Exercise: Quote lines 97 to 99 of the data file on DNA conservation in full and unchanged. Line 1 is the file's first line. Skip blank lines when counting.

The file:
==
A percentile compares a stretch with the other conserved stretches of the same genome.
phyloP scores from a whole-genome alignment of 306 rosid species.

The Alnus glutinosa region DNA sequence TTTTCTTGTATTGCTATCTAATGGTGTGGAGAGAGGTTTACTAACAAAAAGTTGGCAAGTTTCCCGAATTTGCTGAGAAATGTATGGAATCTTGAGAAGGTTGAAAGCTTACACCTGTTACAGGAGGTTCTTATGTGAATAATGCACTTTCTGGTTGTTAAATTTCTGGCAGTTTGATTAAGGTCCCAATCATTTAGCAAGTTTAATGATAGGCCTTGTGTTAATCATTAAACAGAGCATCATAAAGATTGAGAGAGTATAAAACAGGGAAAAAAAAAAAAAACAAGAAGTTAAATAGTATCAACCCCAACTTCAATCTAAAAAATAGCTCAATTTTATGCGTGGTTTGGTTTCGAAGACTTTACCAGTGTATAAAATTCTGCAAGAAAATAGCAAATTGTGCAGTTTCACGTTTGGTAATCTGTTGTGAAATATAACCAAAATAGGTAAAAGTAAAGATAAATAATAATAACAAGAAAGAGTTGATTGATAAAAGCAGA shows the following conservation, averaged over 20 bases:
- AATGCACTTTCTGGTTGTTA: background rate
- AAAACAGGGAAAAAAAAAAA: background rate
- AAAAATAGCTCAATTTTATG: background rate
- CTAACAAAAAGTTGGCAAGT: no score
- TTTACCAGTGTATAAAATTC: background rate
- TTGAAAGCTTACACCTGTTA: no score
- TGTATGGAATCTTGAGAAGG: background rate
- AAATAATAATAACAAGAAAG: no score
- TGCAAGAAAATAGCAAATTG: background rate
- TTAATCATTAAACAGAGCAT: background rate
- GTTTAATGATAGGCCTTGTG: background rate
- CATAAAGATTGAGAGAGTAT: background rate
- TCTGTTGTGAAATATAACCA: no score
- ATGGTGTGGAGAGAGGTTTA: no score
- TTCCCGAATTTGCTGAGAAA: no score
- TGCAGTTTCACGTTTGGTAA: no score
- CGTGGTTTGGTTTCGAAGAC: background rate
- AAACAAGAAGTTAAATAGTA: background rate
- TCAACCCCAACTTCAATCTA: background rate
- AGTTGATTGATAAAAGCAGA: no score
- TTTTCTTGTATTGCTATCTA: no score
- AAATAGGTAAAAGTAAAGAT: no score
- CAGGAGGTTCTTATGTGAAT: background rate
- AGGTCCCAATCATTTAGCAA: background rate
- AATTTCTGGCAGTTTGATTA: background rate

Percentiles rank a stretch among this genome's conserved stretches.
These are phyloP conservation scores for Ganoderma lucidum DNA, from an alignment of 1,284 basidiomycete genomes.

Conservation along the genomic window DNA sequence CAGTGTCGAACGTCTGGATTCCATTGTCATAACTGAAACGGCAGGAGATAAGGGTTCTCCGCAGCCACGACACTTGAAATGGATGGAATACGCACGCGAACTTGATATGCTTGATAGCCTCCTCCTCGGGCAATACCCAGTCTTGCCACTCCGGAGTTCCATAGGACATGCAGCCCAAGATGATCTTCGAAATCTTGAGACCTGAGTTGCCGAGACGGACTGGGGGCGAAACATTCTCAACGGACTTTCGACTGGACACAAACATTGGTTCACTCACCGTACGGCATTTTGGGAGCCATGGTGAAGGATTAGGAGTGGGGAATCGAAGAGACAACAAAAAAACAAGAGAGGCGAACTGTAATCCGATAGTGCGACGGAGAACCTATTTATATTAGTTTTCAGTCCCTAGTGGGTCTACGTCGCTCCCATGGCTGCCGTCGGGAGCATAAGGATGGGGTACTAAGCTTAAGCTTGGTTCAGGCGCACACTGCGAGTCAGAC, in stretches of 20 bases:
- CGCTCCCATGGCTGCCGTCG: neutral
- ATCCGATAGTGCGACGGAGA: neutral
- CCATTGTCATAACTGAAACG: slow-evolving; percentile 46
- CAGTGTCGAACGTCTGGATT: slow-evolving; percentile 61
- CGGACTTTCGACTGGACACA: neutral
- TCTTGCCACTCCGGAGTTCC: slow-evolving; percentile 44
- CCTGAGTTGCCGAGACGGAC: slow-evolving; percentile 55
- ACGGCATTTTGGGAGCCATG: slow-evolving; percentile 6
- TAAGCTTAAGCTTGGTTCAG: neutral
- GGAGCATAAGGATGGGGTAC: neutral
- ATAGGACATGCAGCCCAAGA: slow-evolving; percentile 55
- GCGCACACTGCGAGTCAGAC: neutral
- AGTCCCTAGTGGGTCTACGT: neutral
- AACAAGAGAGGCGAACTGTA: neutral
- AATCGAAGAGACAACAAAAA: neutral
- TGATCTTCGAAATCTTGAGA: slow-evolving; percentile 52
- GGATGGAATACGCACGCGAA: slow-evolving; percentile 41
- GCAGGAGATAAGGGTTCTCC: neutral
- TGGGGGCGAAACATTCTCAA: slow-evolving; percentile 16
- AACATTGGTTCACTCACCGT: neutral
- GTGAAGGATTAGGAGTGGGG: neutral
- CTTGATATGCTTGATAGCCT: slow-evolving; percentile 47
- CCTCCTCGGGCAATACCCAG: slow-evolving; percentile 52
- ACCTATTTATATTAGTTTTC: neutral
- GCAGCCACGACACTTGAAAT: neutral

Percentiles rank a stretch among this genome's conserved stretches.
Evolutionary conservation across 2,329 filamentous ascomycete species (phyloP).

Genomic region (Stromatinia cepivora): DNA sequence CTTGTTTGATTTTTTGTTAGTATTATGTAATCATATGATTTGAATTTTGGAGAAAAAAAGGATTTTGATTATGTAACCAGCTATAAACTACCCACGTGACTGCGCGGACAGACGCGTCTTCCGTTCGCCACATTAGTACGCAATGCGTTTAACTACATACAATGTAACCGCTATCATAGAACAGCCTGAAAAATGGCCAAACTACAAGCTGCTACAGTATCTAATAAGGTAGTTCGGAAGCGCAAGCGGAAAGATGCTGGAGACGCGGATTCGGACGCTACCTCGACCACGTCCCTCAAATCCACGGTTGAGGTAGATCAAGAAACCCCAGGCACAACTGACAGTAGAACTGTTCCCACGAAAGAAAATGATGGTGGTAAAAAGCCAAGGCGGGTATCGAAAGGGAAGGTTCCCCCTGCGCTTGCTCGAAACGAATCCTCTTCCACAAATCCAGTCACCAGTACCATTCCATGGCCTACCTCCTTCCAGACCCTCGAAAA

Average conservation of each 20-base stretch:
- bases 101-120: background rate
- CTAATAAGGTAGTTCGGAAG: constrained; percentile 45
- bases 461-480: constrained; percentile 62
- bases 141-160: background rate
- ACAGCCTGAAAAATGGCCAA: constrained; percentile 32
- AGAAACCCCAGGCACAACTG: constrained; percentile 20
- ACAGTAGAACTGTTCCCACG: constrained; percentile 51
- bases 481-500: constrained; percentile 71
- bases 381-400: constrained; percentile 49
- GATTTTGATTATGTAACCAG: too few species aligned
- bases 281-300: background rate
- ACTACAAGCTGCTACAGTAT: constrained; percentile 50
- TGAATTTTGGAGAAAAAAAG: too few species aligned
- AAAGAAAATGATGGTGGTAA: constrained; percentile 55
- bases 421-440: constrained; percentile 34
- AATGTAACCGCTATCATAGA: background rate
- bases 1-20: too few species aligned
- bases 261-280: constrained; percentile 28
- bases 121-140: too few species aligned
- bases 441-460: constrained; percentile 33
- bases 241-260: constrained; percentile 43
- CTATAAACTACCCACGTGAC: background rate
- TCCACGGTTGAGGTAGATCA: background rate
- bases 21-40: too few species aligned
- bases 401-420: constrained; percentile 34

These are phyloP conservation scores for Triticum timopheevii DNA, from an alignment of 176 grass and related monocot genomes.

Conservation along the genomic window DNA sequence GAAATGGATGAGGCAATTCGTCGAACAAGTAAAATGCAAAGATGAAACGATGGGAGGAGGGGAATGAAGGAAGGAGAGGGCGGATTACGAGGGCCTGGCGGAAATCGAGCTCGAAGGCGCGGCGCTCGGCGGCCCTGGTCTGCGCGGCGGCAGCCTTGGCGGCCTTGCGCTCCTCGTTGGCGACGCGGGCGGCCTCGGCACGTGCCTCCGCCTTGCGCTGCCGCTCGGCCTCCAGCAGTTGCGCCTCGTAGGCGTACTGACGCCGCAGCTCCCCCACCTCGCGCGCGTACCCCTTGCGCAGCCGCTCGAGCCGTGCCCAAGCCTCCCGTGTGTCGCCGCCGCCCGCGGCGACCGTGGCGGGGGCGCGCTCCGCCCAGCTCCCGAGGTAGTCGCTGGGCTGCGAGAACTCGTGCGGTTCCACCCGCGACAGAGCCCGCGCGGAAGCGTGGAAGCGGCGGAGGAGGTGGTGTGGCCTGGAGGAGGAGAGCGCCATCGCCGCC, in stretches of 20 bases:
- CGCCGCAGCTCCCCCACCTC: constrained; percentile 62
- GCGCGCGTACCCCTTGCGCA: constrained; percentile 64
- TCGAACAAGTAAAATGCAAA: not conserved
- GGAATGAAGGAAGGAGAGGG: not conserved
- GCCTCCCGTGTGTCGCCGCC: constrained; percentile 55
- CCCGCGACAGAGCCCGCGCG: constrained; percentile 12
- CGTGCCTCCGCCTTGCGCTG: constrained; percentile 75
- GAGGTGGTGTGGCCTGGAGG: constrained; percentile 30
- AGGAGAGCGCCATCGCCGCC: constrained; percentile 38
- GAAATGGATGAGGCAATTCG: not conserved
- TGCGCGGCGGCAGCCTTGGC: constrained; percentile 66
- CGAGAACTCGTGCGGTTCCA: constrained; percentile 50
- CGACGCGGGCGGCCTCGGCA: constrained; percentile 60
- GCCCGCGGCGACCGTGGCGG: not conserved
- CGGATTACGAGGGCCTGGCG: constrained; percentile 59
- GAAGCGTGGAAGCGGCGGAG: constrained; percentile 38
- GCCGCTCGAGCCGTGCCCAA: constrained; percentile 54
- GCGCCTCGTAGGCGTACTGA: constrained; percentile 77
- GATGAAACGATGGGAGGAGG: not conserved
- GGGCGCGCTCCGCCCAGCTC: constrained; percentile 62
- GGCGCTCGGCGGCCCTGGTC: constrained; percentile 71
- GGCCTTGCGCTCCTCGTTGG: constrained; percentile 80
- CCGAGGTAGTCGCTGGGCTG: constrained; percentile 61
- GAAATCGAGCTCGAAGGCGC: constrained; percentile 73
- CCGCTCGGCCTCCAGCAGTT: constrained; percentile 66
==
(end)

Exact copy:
- GAAATGGATGAGGCAATTCG: not conserved
- TGCGCGGCGGCAGCCTTGGC: constrained; percentile 66
- CGAGAACTCGTGCGGTTCCA: constrained; percentile 50